Fascination with the Corinth Canal has remained from its conception until this very day. Every year countless tourists visit the Isthmus of Corinth to see this technological marvel with their own eyes. If you stand on one of the five bridges spanning the canal and look down at the steep rock face and water below, you will immediately see what an incredible achievement the construction of this canal is.
The rock-cut walls of the 6.3 km long canal rise to 84 m - a hugely impressive sight. The canal has a conical shape, being considerably narrower at the bottom than at the top: The width at the bottom is only 21 m, increasing to 24m at the water surface and 75 m at the top. In order to transport the unbelievable masses of rock out of the canal during the construction, a railway line was built at the bottom of the canal. Of course, water now flows through the entire canal, though only 8 m in depth. At both ends of the canal there are subversive traffic bridges that sink into the water to allow vessels to pass.
As the canal is so narrow, it only allows ship traffic to pass through in one direction at a time. The entrance is controlled by the Isthmus Port Authority by way of a traffic light. The passage usually takes half an hour. For very large ships that have to be towed, it can take up to an hour and a half.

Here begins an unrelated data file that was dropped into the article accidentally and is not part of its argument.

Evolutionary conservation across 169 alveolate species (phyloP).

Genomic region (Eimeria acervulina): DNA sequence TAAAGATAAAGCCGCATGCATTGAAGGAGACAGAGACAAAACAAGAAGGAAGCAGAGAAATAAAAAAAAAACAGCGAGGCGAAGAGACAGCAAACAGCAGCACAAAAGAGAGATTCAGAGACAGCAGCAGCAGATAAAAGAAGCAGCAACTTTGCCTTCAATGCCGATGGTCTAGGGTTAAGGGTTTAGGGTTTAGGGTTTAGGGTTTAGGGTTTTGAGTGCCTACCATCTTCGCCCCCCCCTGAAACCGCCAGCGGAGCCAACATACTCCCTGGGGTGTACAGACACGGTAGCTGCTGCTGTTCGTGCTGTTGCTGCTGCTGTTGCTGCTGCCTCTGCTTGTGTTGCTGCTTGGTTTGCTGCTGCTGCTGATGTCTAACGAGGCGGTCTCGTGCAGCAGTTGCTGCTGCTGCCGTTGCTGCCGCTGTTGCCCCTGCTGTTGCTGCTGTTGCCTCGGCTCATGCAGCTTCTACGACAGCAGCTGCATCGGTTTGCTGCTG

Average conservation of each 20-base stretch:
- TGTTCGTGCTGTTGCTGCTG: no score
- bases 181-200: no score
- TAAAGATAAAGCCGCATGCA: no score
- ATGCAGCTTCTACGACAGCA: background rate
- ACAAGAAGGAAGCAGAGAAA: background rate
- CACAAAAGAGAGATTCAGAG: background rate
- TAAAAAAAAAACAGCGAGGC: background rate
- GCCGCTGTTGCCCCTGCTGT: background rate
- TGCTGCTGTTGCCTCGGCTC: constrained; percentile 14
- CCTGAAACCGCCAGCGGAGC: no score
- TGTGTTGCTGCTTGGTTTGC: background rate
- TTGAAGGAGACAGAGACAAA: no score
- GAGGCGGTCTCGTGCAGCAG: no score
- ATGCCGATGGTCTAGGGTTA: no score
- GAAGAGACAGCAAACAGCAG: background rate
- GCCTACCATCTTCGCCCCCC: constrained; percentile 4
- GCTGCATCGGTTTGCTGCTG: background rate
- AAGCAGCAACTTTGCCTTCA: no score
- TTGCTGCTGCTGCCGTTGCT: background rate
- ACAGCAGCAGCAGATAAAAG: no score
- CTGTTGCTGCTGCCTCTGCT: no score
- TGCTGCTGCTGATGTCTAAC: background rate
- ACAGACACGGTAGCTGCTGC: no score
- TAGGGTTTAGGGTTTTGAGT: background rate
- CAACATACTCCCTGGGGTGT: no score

Environmental factors have made the steeply rising rock faces of the canal deteriorate, and sand is constantly falling into the artificial waterway. The canal therefore requires permanent maintenance. This, together with high construction costs, is responsible for the fee of passage: 10 € per ship meter is charged and must be paid at the harbour office of the Saronic Gulf.
Historians agree; without the Corinth Canal, Central Greece would be a different place today. Its construction was responsible for the emergence of the port of Piraeus as one of the most important trading ports in the Mediterranean. Thus, the canal is likely to have had a considerable influence on the size of the city of Athens today.
However, due to the further developments in shipping, the canal has long since lost its former importance. It is nevertheless still a thriving tourist attraction, which is responsible for the relatively high volume of traffic through the canal. To date, an average of 30 ships pass through the canal every day, which corresponds to around 11,000 ships per year. Surprisingly, passage is still not simple for tourists, so most travellers have to be content with an - admittedly very impressive - panoramic view of the canal from one of the bridges above. However, this hardly replaces the incredible feeling of sailing through the Corinth Canal by boat.
If you have a sailing licence, you're off the hook and can cross the Corinth canal by sailing boat. Some cruise lines also offer the passage through the Corinth Canal, such as Olsen Cruise Lines or Nicko Cruises. If you are looking for something more exclusive, you can also enjoy this unique experience with Islandhopping. The charming motor vessel, Panagiota, sails through the Corinth Canal several times a year on the Bike & Boat tour Ionian Islands & Gulf of Corinth. The same operator also offers an e-bike and boat tour from Athens to Lefkada, which also passes through the legendary canal.